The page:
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Demolition equipment knocked down the 1816 Georgian Zimmerman mansion in August, raising concerns for the safety of Maxatawny Township’s history.
“It is my sincere hope that a more creative approach can be developed than bulldozing our community’s history and irrevocably damaging its rural identity,” said Robert Reynolds, one of five residents recently appointed to the Maxatawny Township Historical Commission.
After reading letters of intent, the Maxatawny Township Board of Supervisors selected David Hoffman, Brenda Winkler, Victoria Bieber, Carl Peterson and Reynolds. All are residents of Maxatawny.
Dr. Reynolds, who has lived in Maxatawny since November of 2004, has spent much of his career preserving and restoring vernacular architecture and cultural landscapes.
The Maxatawny Supervisors put out a call for letters of intent for the commission and selected a wide scope of five applicants to be a part of the volunteer commission. The members of the commission will serve for a five-year term and be in charge of archiving the historical parts of homes that are up for demolition or renovation.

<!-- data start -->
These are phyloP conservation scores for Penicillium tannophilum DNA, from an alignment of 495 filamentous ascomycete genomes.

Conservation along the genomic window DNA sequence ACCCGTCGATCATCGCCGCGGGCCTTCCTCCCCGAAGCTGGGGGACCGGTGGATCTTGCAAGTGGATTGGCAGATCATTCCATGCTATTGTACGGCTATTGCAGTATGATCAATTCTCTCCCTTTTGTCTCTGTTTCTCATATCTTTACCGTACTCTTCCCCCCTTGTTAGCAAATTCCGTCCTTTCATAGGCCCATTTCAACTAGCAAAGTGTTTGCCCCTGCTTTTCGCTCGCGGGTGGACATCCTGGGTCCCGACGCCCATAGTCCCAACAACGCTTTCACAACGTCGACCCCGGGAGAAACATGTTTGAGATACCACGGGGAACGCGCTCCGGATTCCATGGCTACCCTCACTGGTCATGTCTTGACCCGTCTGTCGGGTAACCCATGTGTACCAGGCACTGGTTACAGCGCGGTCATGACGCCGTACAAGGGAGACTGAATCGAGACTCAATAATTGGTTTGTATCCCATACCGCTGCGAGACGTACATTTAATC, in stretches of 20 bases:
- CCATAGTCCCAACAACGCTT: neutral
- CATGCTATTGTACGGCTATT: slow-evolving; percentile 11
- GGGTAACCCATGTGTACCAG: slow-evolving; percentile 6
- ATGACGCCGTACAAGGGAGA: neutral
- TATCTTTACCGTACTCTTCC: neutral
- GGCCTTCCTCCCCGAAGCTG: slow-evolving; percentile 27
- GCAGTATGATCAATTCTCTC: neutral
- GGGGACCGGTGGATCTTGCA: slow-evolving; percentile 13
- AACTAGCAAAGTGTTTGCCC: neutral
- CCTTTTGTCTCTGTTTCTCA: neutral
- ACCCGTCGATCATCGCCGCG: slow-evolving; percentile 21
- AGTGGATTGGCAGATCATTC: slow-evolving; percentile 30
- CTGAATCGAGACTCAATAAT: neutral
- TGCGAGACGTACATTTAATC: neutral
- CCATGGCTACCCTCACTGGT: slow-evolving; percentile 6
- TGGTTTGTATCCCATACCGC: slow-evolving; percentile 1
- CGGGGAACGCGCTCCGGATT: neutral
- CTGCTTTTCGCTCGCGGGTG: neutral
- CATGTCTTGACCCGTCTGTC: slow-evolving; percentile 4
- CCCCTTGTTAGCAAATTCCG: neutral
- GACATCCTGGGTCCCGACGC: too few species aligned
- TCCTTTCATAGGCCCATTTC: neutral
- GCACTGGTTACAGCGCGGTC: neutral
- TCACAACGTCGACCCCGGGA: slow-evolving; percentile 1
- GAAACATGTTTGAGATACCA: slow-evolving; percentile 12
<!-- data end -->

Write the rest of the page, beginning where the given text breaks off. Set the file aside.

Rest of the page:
“If a demolition request comes in, there will a 30 day waiting period for the commission to collect pictures or preserve parts from the property,” said Justin Yaich the Township Manager of Maxatawny.
In the case of the Zimmerman mansion, the property owner applied for the demolition permit, the board approved it and days later the building was demolished. At the time, Yaich told The Patriot that the township did not have any ordinances that would prohibit the removal of the house by the owner.
“It really got people thinking that just any historical building could be torn down without trying to preserve the history of it,” Yaich said.
He also believes that people became worried that the Kemp Hotel, a hotel that George Washington passed through during the revolutionary war, could be torn down without anything from it preserved.
The Kemp Hotel is currently under renovation.
Dr. Reynolds hopes that he will be able to save other properties along Route 222, which believes will be a challenge because of future growth.
The purpose of the commission is not to obstruct owners of a historical property from renovating or demolishing their property but rather to find a way to archive and perhaps keep some aspects of the historical elements intact.
Yaich said that ordinance would not bind people into keeping their historical homes exactly the way that it was, but rather allow time to archive the parts of the homes or somehow keep a part of the historical aspect to the home.
“For example if there was a home that was being demolished and a development was being put in its place, the committee would try to find a way to keep the well and make it a part of the development,” Yaich said.
The commission’s first task is to create a catalogue of all buildings that were built before 1942. Of the list that the historical commission creates they will note the buildings that have a high historical value and those will be the buildings that will be most protected.